By Fred Ndango, Dec. 29, 2016
Cameroon Journal, Yaoundé – It is emerging that Paul Biya’s regime is about to bend to the demands of Common Law Lawyers after all the pressure exerted on it. But the one word they don’t know how to handle and do not want to hear from the agitating teachers and Lawyers is FEDERATION or FEDERALISM.
Contention over the word first began three weeks ago in the residence of business tycoon and regime’s proponent, Alhaji Danpulo. He had hosted on the behalf of President Biya, a dialogue forum with Common Law lawyers. As related to The Cameroon Journal by one of the lawyers who was in attendance, Danpulo made it known to the lawyers that Biya had to consult him to meet with them on his behalf because the President wasn’t being told the reality of what was happening on the ground – he didn’t understand the actual demands of the teachers and lawyers. Danpulo then added according to our source that, Biya was going to grant all the demands of the lawyers, but that FEDERATION must not be on the table.
Danpulo, we gathered, brought up the FEDERATION embargo after the lawyers had insisted that the only mechanism to preserve what they are fighting for can only be found in a federal system of gov’t. That meeting rose over disagreement on this one word – FEDERALISM.
On Tuesday December 26, the word FEDERALISM was once more evoked as an aberration by the justice minister trying to negotiate an end to the crisis with Common Law Lawyers. According to Barrister Eyambe, one of the leaders ers representing the Lawyers, they got to a point during the negations where gov’t was about to cave in until the issue of FEDERATION was raised. In a write-up explaining how the negotiations went down in the Yaoundé meeting, Eyambe wrote, “government was ready to give us our demands except federation.”
Here is Barrister Eyambe’s Write Up in its Entirety
“I am minded to give you a synopsis of what has transpired since the setting up of this ad hoc committee by the Prime Minister. You all know those who were named in the committee and how Mela and Fakla were left out. On the 24th, I received a call from an attaché in the Prime Minister’s office informing me of our inclusion in the list. I considered it a non-event. Because of the teachers meeting in Bamenda on the 27th, a consortium meeting was summoned for the 26th. I left my family on Christmas day traveled to Buea and met Balla and we both left for Bamenda at 8.30 pm. We arrived Bamenda at 5pm. We had a heated meeting that lasted almost 8 hrs. It was in the said meeting that the consortium agreed that we should attend the ad hoc committee meetings in Bamenda
and Yaounde but with guidelines. We were to table a preliminary objection on certain issues and stage a walk out. Gentlemen, you all saw the communique. We were asked by the teachers to be part of an enlarged meeting with the teachers who had some issues to sought out. Because the meeting rose late the communique of the consortium could not be ready that same day. We had to travel to Yaounde early morning at 3am. The ad hoc meeting started late because we arrived late and those who were there informed the minister that the meeting cannot start without Balla and myself. When the meeting commenced we raised the Preliminary Objection (PO) agreed on by the consortium orally because we could not have the written resolution of the consortium. All common law lawyers spoke on the PO like one man. We told the minister the meeting cannot continue until the composition of the committee is adjusted to our satisfaction, the children who are under arrest released unconditionally, the ban on Mela, Fakla and Nowela uplifted and many others.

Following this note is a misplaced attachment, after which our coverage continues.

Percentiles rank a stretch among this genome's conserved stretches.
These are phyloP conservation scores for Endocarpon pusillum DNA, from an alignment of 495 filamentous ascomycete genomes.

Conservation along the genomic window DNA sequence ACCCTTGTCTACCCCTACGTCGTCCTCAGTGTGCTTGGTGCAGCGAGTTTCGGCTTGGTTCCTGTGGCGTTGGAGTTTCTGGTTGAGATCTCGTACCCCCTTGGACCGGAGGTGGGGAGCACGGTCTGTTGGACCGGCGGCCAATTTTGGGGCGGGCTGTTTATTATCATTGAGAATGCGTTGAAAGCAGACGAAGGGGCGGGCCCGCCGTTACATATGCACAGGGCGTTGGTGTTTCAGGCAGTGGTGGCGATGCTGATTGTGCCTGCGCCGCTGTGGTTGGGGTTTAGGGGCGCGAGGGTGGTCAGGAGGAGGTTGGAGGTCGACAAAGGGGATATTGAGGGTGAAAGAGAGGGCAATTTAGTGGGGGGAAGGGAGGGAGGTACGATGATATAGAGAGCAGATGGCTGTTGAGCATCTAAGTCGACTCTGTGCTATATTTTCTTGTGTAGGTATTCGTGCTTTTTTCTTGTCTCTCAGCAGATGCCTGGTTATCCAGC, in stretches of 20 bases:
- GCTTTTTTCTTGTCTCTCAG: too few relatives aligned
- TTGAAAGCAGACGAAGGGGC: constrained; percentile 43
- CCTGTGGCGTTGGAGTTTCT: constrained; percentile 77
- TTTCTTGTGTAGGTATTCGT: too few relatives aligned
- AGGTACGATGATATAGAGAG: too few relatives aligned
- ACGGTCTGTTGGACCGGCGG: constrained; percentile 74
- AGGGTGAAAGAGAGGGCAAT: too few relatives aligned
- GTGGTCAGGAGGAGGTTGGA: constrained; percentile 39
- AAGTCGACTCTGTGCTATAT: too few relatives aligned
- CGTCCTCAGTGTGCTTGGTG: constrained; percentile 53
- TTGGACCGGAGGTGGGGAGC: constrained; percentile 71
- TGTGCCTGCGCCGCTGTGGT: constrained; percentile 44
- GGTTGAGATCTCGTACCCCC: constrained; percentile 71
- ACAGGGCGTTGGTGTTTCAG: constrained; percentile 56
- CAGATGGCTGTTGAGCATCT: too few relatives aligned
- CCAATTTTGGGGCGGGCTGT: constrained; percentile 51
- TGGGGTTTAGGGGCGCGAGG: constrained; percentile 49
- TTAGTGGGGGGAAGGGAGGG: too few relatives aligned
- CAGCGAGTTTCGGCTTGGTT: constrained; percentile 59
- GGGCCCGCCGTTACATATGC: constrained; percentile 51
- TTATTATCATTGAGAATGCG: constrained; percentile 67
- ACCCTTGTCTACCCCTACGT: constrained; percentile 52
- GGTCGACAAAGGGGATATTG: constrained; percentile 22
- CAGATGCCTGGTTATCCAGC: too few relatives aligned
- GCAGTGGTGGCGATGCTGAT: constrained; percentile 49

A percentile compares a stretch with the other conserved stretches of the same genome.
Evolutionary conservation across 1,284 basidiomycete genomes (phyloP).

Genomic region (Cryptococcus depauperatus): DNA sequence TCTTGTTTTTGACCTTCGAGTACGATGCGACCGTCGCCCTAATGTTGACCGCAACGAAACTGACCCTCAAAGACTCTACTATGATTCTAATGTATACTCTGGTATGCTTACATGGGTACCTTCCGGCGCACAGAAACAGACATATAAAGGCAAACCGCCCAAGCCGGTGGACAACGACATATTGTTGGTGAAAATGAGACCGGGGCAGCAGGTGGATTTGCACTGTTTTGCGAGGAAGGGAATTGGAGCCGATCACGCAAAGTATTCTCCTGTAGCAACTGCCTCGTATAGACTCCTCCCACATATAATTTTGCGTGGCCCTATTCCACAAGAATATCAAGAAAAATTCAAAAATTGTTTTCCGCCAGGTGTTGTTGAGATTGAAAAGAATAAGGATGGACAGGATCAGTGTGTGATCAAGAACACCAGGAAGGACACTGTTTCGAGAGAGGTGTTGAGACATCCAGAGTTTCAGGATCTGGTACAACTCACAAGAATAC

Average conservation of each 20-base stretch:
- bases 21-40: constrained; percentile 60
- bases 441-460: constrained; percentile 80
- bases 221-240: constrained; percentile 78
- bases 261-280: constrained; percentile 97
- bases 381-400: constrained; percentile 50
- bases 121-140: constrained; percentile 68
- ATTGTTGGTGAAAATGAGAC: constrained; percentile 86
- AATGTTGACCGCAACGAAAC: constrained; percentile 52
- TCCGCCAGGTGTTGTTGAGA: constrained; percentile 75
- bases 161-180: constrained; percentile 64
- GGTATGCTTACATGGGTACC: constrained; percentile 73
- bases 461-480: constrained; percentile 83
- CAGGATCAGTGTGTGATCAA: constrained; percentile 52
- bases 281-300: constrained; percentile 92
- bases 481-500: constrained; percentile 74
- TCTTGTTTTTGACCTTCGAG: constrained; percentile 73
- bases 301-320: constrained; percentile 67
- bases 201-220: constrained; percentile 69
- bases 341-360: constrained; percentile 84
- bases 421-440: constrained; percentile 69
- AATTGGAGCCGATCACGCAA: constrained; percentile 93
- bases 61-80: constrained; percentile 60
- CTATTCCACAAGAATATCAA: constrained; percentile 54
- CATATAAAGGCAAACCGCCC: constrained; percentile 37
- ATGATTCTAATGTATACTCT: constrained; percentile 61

The meeting rose for a break because the minister wanted to make some consultations. We could not stage a walk out as planned because the government was bending towards our pressure. We were in contact with the other members of the consortium with regards to the situation.
Upon resumption the minister said the government was ready to give us our demands except federation. Meanwhile we were presented with an agenda which we amended to be able to raise the PO. The minister kept insisting on going ahead with the agenda. I am the one who kept on hammering the fact that in our Anglo-Saxon tradition once a PO is raised, the threshold issues must be ascertained before we can move forward. I moved for the meeting to be adjourned to a further date until when these issues have been resolved. Gentlemen, the minister got upset and asked me not to speak again until the end. Pressure now came from the others.
The minister excused himself for 20 mins. Upon return he conceded to my motion but pleaded that we adjourn to this morning. As I post there are words that the children arrested and taken to Yaoundé are being released.
When we resume today, we have our next plan of action which I cannot post here for security reasons.
Gentlemen, I took this pains to give you these details because I want you to trust and believe in your leaders.
The strike continues and there are no plans to call it off despite the fact that the government seems to be playing into our game. We shall soon get on the negotiations table where the topic will be FEDERALISM.” Wrote Barrister Eyambe.